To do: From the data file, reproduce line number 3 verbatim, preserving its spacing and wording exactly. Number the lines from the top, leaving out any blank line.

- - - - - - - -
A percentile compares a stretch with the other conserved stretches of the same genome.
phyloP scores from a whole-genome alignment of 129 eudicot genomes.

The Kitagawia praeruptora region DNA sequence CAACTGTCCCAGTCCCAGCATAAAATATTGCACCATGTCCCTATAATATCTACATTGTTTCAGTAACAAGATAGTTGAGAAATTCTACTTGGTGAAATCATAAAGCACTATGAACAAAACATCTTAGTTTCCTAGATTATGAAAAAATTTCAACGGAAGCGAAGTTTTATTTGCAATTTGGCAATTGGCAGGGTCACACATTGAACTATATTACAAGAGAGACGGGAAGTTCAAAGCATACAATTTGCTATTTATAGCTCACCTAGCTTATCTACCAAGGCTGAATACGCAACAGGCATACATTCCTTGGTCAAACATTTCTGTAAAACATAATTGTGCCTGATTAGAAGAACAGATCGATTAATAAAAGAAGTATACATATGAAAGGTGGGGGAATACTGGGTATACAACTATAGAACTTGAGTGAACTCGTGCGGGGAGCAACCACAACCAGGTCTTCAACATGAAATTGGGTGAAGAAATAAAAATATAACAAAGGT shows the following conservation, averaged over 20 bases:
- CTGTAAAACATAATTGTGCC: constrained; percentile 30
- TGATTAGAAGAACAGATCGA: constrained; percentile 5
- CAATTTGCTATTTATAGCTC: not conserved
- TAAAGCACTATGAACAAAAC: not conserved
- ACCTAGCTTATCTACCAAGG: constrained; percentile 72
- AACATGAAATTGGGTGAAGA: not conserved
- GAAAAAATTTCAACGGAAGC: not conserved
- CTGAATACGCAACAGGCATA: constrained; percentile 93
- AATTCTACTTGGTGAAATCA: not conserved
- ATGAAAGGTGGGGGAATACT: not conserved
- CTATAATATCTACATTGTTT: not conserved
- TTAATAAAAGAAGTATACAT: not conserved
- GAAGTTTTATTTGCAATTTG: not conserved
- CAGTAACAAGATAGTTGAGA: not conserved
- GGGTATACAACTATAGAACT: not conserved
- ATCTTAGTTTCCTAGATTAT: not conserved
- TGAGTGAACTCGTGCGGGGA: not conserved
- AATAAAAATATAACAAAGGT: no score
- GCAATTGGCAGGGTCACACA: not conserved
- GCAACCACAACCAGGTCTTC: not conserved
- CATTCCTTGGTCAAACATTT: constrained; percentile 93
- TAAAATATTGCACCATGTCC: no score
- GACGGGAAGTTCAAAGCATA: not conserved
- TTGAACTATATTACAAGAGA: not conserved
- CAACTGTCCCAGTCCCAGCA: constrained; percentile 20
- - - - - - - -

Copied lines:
The Kitagawia praeruptora region DNA sequence CAACTGTCCCAGTCCCAGCATAAAATATTGCACCATGTCCCTATAATATCTACATTGTTTCAGTAACAAGATAGTTGAGAAATTCTACTTGGTGAAATCATAAAGCACTATGAACAAAACATCTTAGTTTCCTAGATTATGAAAAAATTTCAACGGAAGCGAAGTTTTATTTGCAATTTGGCAATTGGCAGGGTCACACATTGAACTATATTACAAGAGAGACGGGAAGTTCAAAGCATACAATTTGCTATTTATAGCTCACCTAGCTTATCTACCAAGGCTGAATACGCAACAGGCATACATTCCTTGGTCAAACATTTCTGTAAAACATAATTGTGCCTGATTAGAAGAACAGATCGATTAATAAAAGAAGTATACATATGAAAGGTGGGGGAATACTGGGTATACAACTATAGAACTTGAGTGAACTCGTGCGGGGAGCAACCACAACCAGGTCTTCAACATGAAATTGGGTGAAGAAATAAAAATATAACAAAGGT shows the following conservation, averaged over 20 bases: